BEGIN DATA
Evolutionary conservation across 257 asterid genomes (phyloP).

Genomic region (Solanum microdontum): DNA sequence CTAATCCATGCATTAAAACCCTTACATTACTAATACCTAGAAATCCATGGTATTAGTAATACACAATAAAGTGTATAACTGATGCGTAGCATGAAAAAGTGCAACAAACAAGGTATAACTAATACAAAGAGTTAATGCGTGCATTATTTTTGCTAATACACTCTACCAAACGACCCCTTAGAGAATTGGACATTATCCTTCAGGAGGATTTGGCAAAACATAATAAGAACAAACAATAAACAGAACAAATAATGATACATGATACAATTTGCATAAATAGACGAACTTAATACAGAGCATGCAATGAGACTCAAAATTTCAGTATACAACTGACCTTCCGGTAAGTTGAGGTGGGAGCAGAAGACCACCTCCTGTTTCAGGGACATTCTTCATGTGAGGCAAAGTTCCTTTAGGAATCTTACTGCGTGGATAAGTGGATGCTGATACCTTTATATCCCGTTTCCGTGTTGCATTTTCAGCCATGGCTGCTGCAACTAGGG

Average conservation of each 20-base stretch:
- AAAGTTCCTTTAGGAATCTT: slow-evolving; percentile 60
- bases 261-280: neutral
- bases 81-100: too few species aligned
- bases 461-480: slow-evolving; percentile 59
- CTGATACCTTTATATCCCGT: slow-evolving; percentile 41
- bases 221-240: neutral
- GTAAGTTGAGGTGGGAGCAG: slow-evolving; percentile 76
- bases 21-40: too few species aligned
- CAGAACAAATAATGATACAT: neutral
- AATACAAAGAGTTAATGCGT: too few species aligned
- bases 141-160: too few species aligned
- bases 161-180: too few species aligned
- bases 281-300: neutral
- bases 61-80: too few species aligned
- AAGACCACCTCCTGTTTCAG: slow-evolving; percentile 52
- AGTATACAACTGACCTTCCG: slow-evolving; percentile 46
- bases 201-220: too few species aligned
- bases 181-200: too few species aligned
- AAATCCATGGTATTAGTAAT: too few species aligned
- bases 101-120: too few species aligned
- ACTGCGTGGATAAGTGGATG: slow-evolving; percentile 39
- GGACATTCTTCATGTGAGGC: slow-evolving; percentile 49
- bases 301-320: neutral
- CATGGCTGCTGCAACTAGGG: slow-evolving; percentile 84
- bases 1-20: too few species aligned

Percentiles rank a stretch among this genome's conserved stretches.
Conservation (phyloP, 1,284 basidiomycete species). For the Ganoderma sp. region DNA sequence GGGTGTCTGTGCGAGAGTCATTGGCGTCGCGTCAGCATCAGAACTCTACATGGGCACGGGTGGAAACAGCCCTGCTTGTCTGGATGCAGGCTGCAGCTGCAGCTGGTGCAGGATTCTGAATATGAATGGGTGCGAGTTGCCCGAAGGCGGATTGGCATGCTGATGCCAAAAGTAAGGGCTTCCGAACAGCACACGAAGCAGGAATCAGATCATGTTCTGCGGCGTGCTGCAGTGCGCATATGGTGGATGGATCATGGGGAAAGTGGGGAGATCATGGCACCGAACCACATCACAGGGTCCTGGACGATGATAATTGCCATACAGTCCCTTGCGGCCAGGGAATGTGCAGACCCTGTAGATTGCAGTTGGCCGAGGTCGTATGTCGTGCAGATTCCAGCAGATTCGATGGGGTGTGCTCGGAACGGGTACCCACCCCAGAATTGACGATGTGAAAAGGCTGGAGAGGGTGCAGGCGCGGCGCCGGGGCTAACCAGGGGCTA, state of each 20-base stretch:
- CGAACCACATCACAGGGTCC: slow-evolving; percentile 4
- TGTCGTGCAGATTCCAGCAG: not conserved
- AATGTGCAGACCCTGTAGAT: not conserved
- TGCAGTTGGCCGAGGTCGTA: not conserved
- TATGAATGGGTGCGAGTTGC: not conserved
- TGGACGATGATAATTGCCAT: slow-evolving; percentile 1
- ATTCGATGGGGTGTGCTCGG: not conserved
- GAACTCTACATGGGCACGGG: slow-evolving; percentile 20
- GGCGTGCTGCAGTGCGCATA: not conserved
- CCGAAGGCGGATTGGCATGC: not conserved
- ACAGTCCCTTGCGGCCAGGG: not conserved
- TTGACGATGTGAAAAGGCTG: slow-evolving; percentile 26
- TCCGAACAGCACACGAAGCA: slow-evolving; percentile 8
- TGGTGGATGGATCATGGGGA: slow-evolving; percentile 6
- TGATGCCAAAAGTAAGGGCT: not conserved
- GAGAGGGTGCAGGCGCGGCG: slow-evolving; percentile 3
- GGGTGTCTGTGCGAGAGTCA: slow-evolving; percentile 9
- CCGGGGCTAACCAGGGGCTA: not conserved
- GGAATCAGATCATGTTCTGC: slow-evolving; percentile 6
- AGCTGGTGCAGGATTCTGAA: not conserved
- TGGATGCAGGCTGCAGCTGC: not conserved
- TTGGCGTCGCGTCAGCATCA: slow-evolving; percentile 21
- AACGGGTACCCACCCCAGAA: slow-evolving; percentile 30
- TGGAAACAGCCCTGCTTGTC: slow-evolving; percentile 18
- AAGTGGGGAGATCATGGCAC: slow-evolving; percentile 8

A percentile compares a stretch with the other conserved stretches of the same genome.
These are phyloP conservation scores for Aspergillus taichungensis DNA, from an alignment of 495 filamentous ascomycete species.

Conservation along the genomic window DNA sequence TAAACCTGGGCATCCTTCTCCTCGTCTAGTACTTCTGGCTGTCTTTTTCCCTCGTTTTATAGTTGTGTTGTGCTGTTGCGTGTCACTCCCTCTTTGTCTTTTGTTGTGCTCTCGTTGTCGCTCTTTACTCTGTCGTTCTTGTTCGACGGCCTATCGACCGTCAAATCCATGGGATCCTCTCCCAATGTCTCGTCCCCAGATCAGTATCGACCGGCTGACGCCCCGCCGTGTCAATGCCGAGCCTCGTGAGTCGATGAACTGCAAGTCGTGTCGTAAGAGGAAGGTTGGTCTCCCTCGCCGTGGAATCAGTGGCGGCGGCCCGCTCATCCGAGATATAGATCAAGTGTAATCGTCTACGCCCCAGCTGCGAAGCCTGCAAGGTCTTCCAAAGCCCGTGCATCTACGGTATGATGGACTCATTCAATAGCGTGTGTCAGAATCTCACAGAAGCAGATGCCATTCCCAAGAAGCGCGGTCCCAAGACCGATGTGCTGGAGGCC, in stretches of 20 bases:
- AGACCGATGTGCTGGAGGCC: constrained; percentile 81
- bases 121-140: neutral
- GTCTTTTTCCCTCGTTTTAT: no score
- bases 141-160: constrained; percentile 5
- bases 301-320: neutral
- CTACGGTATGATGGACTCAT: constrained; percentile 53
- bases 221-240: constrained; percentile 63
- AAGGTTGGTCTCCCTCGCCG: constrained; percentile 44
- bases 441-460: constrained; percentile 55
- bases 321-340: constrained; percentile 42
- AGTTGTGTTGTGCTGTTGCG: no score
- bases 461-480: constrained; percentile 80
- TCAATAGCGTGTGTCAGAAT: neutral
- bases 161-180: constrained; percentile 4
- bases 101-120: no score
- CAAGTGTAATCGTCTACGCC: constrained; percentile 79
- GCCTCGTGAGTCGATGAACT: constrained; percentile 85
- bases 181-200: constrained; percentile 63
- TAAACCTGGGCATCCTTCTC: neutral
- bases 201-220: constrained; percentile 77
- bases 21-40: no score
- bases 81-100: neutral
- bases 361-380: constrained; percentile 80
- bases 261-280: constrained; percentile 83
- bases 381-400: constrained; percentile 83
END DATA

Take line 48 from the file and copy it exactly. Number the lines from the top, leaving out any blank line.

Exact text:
- CCGGGGCTAACCAGGGGCTA: not conserved